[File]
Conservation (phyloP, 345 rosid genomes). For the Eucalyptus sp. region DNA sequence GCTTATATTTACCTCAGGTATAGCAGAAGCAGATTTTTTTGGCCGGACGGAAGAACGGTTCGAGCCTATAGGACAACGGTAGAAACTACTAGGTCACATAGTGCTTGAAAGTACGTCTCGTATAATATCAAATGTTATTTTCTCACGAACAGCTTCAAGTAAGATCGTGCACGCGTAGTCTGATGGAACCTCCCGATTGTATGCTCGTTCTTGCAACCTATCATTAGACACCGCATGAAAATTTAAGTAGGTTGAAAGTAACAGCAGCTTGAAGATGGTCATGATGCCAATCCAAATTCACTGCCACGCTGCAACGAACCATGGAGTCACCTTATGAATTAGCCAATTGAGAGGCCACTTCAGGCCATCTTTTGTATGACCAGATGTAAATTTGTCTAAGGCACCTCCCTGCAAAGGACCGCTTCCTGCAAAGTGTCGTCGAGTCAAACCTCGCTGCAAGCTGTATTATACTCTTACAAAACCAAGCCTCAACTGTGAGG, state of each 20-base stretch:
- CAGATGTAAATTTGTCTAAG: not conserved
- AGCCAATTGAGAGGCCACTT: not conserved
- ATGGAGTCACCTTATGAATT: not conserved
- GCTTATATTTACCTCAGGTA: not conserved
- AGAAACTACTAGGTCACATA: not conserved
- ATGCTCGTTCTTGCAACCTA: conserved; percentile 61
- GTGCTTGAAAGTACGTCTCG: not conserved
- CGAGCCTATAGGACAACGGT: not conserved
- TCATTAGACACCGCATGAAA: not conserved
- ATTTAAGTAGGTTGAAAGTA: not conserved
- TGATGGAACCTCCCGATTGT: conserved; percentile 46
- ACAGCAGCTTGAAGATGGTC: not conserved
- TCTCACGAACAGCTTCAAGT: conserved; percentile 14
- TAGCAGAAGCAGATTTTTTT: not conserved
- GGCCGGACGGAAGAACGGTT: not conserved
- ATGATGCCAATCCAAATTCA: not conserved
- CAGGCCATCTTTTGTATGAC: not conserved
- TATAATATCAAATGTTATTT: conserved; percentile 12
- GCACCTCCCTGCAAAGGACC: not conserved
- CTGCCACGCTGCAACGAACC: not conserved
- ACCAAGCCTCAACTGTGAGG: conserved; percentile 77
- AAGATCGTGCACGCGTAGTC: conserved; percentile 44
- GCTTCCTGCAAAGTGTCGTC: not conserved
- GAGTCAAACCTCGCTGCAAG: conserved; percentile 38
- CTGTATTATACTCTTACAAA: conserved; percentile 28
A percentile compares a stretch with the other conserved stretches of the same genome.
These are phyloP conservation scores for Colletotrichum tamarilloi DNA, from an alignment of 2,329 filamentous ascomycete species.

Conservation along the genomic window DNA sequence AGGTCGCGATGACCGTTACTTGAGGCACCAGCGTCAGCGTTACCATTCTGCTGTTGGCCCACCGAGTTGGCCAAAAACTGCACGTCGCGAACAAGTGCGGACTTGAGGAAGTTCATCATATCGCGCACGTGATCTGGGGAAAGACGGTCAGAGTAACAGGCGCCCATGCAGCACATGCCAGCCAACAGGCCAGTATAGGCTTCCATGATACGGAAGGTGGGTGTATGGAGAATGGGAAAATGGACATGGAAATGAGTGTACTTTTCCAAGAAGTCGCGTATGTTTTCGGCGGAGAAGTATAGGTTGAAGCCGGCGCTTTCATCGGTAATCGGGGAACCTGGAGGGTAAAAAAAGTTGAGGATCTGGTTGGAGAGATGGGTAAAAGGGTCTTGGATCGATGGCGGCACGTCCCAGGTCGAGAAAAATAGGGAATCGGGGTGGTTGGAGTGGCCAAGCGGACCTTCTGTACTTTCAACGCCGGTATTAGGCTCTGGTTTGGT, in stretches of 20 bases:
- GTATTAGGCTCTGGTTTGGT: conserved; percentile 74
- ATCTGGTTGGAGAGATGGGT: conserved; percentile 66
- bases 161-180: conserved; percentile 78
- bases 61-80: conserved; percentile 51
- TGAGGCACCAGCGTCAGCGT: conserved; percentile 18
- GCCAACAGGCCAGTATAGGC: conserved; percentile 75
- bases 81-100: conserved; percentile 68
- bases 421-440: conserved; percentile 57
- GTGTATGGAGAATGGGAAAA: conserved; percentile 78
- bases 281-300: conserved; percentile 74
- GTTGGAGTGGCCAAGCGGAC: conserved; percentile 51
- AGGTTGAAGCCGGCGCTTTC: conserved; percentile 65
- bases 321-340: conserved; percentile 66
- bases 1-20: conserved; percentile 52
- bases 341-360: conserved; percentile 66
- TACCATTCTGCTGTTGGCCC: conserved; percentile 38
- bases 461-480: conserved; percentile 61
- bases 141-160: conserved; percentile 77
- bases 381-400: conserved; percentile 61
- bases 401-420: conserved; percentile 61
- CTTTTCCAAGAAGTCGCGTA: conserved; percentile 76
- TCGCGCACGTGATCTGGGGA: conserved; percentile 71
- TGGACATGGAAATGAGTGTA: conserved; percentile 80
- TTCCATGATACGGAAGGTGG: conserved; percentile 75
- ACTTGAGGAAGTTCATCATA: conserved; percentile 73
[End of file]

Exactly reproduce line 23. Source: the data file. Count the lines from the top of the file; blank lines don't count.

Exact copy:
- AAGATCGTGCACGCGTAGTC: conserved; percentile 44